|Friday Night Lights (season 3)|
Season 3 DVD cover
|Country of origin||United States|
|No. of episodes||13|
|Original network||The 101 Network (first run)|
|Original release||October 1, 2008 (2008-10-01) – January 14, 2009 (2009-01-14)|
|List of Friday Night Lights episodes|
The third season of the American serial dramatelevision seriesFriday Night Lights began airing in the United States and Canada on October 1, 2008. It was the first season to be aired on DirecTV's The 101 Network. The 13-episode season concluded on The 101 Network on January 14, 2009 and then began its run on NBC two nights later, on January 16, 2009, and concluded its NBC run on April 10, 2009. The show was renewed for two more seasons in March 2009, with both seasons airing in the same format as season 3, containing 13 episodes each. The third season was released on DVD in region 1 on May 19, 2009.
The season continues to focus around the Dillon Panthers and the pressures faced on and off the field. This season also has four main characters leave the show by season's end.
See also: List of Friday Night Lights characters
Unlike the previous two seasons, only eight of ten major roles received star billing in the opening credits: Kyle Chandler portrayed Eric Taylor, head coach of the Dillon Panthers. Connie Britton played Tami Taylor, wife of Eric and new principal of Dillon High School; Zach Gilford played quarterback Matt Saracen. Minka Kelly played Lyla Garrity, now girlfriend of Tim Riggins, fullback and resident bad boy, portrayed by Taylor Kitsch. Adrianne Palicki played Tyra Collette. Jesse Plemons played Landry Clarke, Tyra's not-quite boyfriend and Saracen's best friend. Aimee Teegarden played Julie Taylor, Eric and Tami's daughter.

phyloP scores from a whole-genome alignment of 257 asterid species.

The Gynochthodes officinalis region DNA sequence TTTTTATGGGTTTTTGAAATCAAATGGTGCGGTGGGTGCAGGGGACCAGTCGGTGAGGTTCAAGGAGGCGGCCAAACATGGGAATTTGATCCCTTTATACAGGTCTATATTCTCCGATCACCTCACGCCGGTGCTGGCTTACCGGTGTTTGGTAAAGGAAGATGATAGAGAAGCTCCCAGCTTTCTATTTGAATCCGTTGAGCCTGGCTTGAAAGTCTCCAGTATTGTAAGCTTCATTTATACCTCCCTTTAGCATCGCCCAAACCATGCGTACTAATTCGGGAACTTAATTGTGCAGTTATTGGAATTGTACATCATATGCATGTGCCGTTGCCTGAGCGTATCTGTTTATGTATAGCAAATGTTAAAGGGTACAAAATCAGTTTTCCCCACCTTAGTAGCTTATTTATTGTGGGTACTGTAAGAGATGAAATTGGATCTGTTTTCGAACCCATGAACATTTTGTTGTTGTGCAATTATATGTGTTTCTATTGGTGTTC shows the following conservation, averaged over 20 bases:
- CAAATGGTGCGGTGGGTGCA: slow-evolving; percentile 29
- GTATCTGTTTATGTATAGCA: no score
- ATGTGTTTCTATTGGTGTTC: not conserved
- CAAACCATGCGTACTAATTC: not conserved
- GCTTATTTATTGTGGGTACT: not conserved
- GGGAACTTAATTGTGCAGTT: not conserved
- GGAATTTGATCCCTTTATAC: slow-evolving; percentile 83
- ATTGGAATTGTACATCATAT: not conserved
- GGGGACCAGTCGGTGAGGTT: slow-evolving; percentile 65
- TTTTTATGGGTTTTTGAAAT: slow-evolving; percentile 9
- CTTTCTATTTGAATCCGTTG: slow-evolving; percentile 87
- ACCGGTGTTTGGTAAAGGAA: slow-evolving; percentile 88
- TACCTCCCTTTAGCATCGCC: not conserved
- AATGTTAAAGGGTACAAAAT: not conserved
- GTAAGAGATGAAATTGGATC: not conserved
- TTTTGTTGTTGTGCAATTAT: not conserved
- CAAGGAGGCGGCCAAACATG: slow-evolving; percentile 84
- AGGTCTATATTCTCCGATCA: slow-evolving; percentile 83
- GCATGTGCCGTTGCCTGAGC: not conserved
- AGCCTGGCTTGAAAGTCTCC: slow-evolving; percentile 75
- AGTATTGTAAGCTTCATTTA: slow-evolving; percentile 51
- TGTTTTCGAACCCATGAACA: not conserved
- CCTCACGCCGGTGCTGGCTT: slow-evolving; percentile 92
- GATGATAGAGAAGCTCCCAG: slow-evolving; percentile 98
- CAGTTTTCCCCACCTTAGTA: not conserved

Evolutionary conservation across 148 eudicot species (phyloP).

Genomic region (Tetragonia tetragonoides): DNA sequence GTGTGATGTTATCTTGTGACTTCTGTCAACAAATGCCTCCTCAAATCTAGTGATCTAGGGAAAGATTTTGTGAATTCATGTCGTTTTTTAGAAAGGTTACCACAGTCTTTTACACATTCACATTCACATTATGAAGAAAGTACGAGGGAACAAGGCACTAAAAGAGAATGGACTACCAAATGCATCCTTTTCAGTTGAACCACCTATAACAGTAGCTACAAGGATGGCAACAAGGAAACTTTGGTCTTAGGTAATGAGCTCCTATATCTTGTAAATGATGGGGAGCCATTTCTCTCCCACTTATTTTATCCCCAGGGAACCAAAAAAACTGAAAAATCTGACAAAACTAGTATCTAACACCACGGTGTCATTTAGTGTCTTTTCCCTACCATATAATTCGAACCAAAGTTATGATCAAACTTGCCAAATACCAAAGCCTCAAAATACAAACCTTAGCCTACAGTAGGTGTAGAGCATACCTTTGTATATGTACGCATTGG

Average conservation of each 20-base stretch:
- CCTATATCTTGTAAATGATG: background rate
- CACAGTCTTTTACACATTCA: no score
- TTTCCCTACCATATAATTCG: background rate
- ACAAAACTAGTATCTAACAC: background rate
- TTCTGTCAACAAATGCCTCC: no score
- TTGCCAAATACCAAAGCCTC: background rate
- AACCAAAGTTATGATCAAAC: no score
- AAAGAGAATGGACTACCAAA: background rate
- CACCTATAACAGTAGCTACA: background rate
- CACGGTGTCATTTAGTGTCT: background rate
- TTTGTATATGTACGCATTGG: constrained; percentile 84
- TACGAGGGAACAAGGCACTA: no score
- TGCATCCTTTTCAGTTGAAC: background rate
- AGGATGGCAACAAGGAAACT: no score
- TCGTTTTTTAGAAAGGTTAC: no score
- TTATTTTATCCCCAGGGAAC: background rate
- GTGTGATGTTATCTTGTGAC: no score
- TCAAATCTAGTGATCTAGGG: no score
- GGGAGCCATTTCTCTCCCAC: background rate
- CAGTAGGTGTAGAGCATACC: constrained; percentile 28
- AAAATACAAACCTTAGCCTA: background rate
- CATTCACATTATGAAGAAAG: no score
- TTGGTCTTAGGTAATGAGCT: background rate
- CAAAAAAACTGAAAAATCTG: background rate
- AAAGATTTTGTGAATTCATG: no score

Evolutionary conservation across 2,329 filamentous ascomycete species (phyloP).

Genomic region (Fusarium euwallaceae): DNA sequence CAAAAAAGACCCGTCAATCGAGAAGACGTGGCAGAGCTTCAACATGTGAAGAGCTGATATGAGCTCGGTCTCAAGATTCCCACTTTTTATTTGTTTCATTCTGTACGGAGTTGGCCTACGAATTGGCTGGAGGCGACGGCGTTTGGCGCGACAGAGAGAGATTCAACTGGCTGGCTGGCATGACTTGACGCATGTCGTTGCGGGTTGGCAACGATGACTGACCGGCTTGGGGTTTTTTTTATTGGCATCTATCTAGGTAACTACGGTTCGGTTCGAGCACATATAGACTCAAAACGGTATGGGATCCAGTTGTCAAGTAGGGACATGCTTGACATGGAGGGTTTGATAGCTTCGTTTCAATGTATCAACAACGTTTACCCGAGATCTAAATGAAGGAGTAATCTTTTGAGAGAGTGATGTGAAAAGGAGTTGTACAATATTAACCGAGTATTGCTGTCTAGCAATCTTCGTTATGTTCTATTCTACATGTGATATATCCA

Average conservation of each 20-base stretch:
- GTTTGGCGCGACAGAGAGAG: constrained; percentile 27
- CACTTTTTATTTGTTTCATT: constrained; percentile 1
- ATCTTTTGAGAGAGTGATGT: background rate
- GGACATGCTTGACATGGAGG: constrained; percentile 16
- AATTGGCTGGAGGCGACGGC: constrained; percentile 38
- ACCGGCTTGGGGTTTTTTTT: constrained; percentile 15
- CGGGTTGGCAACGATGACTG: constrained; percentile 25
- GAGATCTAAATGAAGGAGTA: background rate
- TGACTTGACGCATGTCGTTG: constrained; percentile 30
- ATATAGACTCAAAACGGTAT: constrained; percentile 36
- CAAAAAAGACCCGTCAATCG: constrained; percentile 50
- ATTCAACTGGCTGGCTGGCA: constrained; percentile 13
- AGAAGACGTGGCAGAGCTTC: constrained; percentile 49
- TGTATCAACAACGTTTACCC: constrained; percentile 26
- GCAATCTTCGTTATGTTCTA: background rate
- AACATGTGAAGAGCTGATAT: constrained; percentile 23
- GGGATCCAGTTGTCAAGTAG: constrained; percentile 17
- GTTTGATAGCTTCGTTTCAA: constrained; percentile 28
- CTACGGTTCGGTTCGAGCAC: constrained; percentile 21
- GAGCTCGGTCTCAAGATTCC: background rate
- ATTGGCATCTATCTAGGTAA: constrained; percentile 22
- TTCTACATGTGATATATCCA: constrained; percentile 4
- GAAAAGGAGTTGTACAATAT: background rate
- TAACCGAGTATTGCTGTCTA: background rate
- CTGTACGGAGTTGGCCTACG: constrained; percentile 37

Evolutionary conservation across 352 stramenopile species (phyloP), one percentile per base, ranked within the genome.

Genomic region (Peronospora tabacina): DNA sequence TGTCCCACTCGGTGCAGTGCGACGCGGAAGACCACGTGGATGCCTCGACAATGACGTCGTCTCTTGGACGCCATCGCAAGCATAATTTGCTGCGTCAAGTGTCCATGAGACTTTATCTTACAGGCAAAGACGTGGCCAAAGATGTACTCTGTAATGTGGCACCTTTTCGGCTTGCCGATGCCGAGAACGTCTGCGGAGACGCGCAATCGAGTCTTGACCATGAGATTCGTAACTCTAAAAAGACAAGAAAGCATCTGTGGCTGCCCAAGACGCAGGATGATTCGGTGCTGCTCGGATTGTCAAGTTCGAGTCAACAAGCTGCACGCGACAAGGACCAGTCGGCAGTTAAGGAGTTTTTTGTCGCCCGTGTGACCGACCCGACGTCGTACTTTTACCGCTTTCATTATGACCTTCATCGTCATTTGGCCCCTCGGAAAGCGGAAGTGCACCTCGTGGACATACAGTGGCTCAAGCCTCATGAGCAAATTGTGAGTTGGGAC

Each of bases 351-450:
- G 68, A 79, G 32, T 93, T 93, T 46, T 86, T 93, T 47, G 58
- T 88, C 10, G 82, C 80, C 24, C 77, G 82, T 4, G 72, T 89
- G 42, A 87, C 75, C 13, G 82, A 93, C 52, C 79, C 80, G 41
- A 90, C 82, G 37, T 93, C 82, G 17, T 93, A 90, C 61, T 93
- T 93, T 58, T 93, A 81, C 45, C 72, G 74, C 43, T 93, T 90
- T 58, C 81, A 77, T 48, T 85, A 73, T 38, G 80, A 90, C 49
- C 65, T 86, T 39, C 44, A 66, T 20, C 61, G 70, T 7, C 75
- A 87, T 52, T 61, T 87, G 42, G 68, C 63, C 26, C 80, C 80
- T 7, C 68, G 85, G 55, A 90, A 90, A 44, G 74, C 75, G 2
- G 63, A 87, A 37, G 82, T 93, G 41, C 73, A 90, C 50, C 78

Supporting characters include: Brad Leland as Buddy Garrity, Lyla's father and head of the Dillon Panthers Booster Club; Derek Phillips as Billy Riggins, Tim's brother; Louanne Stephens as Lorraine Saracen, Matt Saracen's grandmother; Liz Mikel as Corrina Williams, Smash's mother; Dana Wheeler-Nicholson as Angela Collette, Tyra's mother; Stacey Oristano as Mindy Collette, Tyra's sister and Billy Riggins' fianceé; and Kevin Rankin as Herc.
Gaius Charles and Scott Porter were billed as guest stars during their 4-episode run as Brian "Smash" Williams, who left for college, and Jason Street, who left to become a sports agent in New York, so he could be near his baby, Noah, and Noah's mother.
The new characters first introduced this season include: The McCoy Family (D.W. Moffett as father Joe, Janine Turner as mother Katie, and Jeremy Sumpter as son J.D., a quarterback for the Panthers) and Shelby Garrett (Kim Dickens), Matt Saracen's estranged mother.
The season begins with Coach Taylor's having failed to lead the Panthers to another State championship the year before, creating new pressure for him. Quarterback Matt Saracen's position is threatened by the arrival of freshman J.D. McCoy, an amazing natural talent who comes from a rich family with an overbearing father, Joe. Matt eventually moves to wide receiver after Taylor names J.D McCoy the starting quarterback, but Matt is pushed back into his former role in the playoffs. Matt and Julie Taylor reconcile, and rekindle their romance.
Smash Williams, who had injured his knee during the previous year's playoffs, rediscovers his love for the game, gets a tryout with a college, and succeeds in winning a spot on their team.
Tyra Collette starts dating a cowboy named Cash, leading to complications in her relationship with Landry and her academics. Tim Riggins and Lyla Garrity start dating, and Tim pursues a college football scholarship. Billy Riggins gets engaged to Tyra's older sister Mindy Collette. He, Tim, Herc, and Jason Street decide to flip Buddy Garrity's house for a profit. Jason eventually finds a job at a sports agency in New York City and moves to the northeast, to be close to his girlfriend and newborn baby. Tami Taylor becomes the principal of cash-strapped Dillon High School and fights with Buddy Garrity about the allocation of funds toward a Jumbotron.